I just received a copy of “Reading the story in DNA; a beginner’s guide to molecular evolution” by Lindell Bromham, OUP 2008, ISBN: 978-0-19-929091-8
I have only looked at it quickly but it is very impressive. I like the writing style. It is well produced. Figures are excellent. The parts I have read are full of common sense. It has a good mix of simplicity and depth. It seems at a good level for undergraduate students and some postgrads. It feels modern- a very very rare thing indeed for evolution books, as I often complain. It has “Techbox” sections describing such things as Genbank records, primer design, maximum likelihood methods. It has case studies- solving the mystery of the Chilean blob, using bioinformatics to describe endogenous retroviruses, horizontal gene transfer between parasitic plants and their hosts. Interestingly it also has “Heroes of the Genetic Revolution” boxes detailing the careers of some of the greats. Who would be your heroes?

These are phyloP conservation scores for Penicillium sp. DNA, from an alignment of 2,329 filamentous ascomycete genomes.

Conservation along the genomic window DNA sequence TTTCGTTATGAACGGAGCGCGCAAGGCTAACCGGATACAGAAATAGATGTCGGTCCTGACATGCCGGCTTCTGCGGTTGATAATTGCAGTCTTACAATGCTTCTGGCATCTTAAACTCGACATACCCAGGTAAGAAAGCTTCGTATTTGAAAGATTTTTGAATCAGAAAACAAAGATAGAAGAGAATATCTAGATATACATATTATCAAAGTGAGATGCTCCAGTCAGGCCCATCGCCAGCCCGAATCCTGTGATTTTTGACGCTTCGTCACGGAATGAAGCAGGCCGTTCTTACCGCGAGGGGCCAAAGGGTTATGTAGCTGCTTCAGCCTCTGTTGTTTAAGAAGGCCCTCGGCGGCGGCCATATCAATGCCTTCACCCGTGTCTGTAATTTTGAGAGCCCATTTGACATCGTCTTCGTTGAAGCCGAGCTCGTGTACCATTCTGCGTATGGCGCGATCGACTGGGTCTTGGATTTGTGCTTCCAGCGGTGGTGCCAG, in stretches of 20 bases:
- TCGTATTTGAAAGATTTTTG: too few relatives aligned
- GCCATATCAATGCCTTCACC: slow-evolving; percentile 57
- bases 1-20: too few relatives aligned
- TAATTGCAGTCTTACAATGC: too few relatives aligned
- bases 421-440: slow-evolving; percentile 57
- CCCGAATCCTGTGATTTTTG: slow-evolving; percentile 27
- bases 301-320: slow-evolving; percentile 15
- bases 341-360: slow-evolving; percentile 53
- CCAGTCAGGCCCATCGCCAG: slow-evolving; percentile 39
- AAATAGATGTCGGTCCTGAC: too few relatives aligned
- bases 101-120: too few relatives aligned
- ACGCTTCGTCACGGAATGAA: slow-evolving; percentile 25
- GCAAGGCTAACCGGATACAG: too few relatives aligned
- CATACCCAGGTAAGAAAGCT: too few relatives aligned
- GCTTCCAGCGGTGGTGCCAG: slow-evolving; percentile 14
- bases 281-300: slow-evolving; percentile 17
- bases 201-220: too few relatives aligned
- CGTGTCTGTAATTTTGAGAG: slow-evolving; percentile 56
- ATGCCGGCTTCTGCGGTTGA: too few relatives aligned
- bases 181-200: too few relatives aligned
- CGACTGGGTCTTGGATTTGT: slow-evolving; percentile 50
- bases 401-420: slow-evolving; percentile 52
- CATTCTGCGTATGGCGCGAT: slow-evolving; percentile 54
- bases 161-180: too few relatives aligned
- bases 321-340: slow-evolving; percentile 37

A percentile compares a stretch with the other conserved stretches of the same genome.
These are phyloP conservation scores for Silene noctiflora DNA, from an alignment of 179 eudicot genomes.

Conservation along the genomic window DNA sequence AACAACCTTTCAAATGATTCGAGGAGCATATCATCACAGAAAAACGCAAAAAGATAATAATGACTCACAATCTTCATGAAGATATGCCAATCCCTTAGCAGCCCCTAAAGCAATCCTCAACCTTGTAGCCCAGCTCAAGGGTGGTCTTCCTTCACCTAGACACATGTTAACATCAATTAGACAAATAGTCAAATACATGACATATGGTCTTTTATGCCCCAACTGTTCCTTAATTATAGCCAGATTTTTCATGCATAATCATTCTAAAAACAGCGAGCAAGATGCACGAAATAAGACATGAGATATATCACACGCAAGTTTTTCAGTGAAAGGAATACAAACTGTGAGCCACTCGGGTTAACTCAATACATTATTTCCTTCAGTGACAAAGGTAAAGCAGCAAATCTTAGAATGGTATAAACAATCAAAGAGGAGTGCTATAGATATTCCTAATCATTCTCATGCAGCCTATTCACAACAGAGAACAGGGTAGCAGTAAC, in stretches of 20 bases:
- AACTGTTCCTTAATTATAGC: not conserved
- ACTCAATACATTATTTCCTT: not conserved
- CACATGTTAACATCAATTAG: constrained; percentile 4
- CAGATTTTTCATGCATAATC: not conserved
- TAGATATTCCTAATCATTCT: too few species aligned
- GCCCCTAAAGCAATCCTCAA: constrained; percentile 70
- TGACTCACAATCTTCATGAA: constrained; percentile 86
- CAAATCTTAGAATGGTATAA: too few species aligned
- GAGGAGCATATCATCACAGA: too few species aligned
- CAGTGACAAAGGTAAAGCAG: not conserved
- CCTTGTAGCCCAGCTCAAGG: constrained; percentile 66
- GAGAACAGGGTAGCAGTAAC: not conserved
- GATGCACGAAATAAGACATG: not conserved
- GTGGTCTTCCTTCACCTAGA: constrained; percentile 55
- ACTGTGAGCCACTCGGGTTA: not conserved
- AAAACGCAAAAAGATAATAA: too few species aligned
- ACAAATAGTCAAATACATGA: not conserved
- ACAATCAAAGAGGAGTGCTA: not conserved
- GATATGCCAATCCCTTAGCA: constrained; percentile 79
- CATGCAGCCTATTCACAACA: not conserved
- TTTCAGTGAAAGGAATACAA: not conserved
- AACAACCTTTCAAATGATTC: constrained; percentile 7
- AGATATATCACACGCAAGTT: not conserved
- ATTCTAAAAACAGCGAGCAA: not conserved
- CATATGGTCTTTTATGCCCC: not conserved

OK so as I type this skimming through the book saying how much I like it I come across a nice picture and section on some work I contributed to on cryptic speciation in Brachionus rotifers. So now it just looks like I’m sucking up, but I didn’t even know that was there when I started this post.
Anyway, it looks a great book.
1.Gómez A, Serra M, Carvalho GR & Lunt DH (2002) Speciation in ancient species complexes: evidence from the molecular phylogeny of Brachionus plicatilis (Rotifera). Evolution, 56(7):1431-1444, doi:1431-1444. 10.1111/j.0014-3820.2002.tb01455.x